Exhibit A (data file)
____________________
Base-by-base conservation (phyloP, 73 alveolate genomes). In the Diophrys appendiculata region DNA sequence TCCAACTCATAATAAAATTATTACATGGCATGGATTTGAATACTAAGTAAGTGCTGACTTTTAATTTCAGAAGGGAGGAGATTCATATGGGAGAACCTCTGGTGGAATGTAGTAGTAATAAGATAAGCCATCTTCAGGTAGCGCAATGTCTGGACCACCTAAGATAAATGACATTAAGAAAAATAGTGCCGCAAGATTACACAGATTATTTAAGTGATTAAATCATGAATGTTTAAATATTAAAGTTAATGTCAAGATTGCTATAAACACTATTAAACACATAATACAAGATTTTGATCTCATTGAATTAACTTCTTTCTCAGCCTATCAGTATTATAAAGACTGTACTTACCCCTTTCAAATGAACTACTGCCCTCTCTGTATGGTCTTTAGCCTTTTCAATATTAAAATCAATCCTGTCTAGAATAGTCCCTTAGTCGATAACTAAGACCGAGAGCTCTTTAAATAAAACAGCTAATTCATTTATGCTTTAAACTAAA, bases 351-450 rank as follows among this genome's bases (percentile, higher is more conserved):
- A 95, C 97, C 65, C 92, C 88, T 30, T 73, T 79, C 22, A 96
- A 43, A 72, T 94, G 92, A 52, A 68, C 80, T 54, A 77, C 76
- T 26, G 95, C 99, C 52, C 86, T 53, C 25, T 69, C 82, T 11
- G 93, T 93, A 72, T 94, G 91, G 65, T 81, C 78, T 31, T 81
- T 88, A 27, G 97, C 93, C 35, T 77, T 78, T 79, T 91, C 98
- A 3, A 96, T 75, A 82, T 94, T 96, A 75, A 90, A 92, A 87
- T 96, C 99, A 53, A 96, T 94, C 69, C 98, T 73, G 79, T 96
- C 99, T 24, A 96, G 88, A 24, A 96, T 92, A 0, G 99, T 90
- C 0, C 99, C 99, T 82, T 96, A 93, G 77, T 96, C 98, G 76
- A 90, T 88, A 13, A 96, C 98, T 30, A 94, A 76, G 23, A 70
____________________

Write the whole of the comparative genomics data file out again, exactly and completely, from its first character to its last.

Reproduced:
Base-by-base conservation (phyloP, 73 alveolate genomes). In the Diophrys appendiculata region DNA sequence TCCAACTCATAATAAAATTATTACATGGCATGGATTTGAATACTAAGTAAGTGCTGACTTTTAATTTCAGAAGGGAGGAGATTCATATGGGAGAACCTCTGGTGGAATGTAGTAGTAATAAGATAAGCCATCTTCAGGTAGCGCAATGTCTGGACCACCTAAGATAAATGACATTAAGAAAAATAGTGCCGCAAGATTACACAGATTATTTAAGTGATTAAATCATGAATGTTTAAATATTAAAGTTAATGTCAAGATTGCTATAAACACTATTAAACACATAATACAAGATTTTGATCTCATTGAATTAACTTCTTTCTCAGCCTATCAGTATTATAAAGACTGTACTTACCCCTTTCAAATGAACTACTGCCCTCTCTGTATGGTCTTTAGCCTTTTCAATATTAAAATCAATCCTGTCTAGAATAGTCCCTTAGTCGATAACTAAGACCGAGAGCTCTTTAAATAAAACAGCTAATTCATTTATGCTTTAAACTAAA, bases 351-450 rank as follows among this genome's bases (percentile, higher is more conserved):
- A 95, C 97, C 65, C 92, C 88, T 30, T 73, T 79, C 22, A 96
- A 43, A 72, T 94, G 92, A 52, A 68, C 80, T 54, A 77, C 76
- T 26, G 95, C 99, C 52, C 86, T 53, C 25, T 69, C 82, T 11
- G 93, T 93, A 72, T 94, G 91, G 65, T 81, C 78, T 31, T 81
- T 88, A 27, G 97, C 93, C 35, T 77, T 78, T 79, T 91, C 98
- A 3, A 96, T 75, A 82, T 94, T 96, A 75, A 90, A 92, A 87
- T 96, C 99, A 53, A 96, T 94, C 69, C 98, T 73, G 79, T 96
- C 99, T 24, A 96, G 88, A 24, A 96, T 92, A 0, G 99, T 90
- C 0, C 99, C 99, T 82, T 96, A 93, G 77, T 96, C 98, G 76
- A 90, T 88, A 13, A 96, C 98, T 30, A 94, A 76, G 23, A 70